This recipe will make you into the rock star of the kitchen. It is that good; we think it’s the best Potatoes Gratin recipe on the planet. Most people think they need to add cheese to make a gratin dish; this recipe shows them that they are wrong, way wrong. The cream with the slight bay flavor pairs just perfectly with the potatoes, and the thyme is just enough to add that little something. We really wish that we could give credit where credit is due, but, unfortunately, we’ve forgotten where we found this recipe.
Dec 5: This recipe came from In the Green Kitchen by Alice Waters.
Please, please, before you start making changes, try it just as it is.
- 3 Tbs unsalted butter
- 2 1/4 cups heavy cream
- 3/4 cup homemade vegetable stock (or liquid from rehydrating the mushrooms)
- 1 bay leaf
- 1 Tbs kosher salt
- 4 pounds medium-size Yukon Gold potatoes
- 1 Tbs chopped thyme
- Fresh-ground black pepper
- 2 drops liquid smoke (optional)
- 1 ounce dried Porcini mushrooms (optional)
Ingredient discussion: The stock is really there just to add a bit more liquid and not necessarily flavor. If you’ve saved the cooking liquids from various vegetables, you can use that. Or, as we’ll show, just use the liquid that is left over from rehydrating the Porcini mushrooms. Don’t try to substitute milk for the cream, nor half-and-half. Neither will propel you into kitchen rock stardom. If you can, use fresh thyme. And, be extra, extra careful if you use liquid smoke. You want just the slightest hint of a smoky taste; you’re not smoking fish here.
Rehydrate the mushrooms. If you’re using dried Porcini mushrooms, put them in a small bowl and cover with about a cup of boiling water. Let stand for about 45 minutes. Then drain, reserving the liquid, to use in place of the stock. Cut the mushrooms into small pieces. We use a pair of kitchen shears, which works nicely.
Preheat oven to 375°F.
Butter a 9x13x2-inch baking dish. If you have a gratin dish, use that; after all it’s made for gratins. We don’t have one, so we do what we can. When you butter the dish, use about 1 tablespoon of butter. A little more or less won’t matter.
Heat the cream. Put the cream, bay leaf, salt, stock or mushroom liquid, and liquid smoke, if using, in a medium pan and stir to combine. Bring the mixture to a simmer, reduce heat to low and let steep while you prepare the potatoes. Try not to taste it at this stage, but honestly, we always do.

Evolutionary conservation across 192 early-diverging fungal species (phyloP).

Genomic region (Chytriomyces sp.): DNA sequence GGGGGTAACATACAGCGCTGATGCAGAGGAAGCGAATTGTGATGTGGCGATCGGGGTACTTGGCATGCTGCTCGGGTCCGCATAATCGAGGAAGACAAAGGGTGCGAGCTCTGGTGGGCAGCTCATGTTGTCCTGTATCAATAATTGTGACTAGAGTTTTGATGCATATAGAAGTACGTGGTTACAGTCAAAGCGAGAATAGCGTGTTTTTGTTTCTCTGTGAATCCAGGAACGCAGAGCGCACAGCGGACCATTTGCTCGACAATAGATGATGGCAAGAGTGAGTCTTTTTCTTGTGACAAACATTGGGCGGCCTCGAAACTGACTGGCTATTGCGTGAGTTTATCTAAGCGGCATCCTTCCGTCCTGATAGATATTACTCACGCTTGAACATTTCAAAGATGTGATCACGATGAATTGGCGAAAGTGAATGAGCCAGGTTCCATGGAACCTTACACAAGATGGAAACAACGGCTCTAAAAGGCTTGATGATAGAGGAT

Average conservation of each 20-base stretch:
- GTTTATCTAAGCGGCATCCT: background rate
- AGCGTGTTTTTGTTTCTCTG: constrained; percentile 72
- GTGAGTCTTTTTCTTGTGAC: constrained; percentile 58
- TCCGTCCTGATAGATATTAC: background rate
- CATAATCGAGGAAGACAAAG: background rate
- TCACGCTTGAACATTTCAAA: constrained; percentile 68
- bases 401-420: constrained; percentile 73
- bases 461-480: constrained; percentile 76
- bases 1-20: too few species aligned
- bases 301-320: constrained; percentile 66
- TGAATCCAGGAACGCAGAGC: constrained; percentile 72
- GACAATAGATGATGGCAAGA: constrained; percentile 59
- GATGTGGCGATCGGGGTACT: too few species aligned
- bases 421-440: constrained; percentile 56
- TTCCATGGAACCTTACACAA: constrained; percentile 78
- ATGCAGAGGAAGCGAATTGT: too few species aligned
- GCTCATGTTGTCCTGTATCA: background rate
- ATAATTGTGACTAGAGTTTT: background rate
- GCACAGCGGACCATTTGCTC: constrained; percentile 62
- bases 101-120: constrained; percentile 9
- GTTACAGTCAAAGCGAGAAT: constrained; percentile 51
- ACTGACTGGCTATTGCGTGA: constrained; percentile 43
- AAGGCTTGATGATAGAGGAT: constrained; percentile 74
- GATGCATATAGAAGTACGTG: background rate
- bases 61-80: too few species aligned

Prepare the potatoes. Peel the potatoes, then cut into 1/8 inch thick slices. If you have one, use a mandolin (careful) or a food processor with a slicing blade. Otherwise, use a knife and try to make the slices uniform in thickness. Work quickly, but safely, so the potatoes don’t oxidize and turn brown. Do not put the potatoes in water; it will wash away the starches that make the gratin creamy. You don’t want potatoes in cream sauce, which, while good, is not a gratin.
Layer the potatoes. Place the potatoes in the baking dish, overlapping slightly, so it looks kind of like roof shingles. If you are using mushrooms, sprinkle pieces between each layer of potatoes. The potatoes you’ve sliced should make 3 to 4 layers.
Pour in the cream. Remove the bay leaf, and gently pour the cream over the potatoes. The cream will be just below the top layer of potatoes; when you press the potatoes down, the cream should flow over the top.
Dot with butter. You only used one tablespoon of butter for the pan, so the rest goes on top. Just cut the butter into small pieces and place each piece on top of the potatoes, trying to get them somewhat evenly distributed. Cover tightly with foil.
Bake until almost tender. Bake covered until the potatoes are almost tender, about 35 minutes. You should be able to pierce the potatoes moderately easily with a small sharp knife.
Increase the temperature to 400°F. Remove the foil, press the potatoes down with a spatula into an even thickness, allowing the creamy juices to baste the potatoes. Sprinkle the thyme and black pepper on top. Continue to bake, pressing the potatoes down periodically, until the gratin is nicely browned, about 30 minutes.
Let stand 5 minutes. Remove the gratin from the oven. It’ll be a little loose and creamy at this point; that’s okay, it’ll thicken a bit more while standing. After five minutes or so, the potatoes should have absorbed some more of the cream, and you’ll be ready to serve.
Serve and bask in your kitchen rock star glory. Heck, break out a glass of wine, if you indulge. You deserve it for dishes like this. I think once you taste this, you’ll know why it gets the five-star rating. And remember, keep this one for those special dinners when you really want to impress.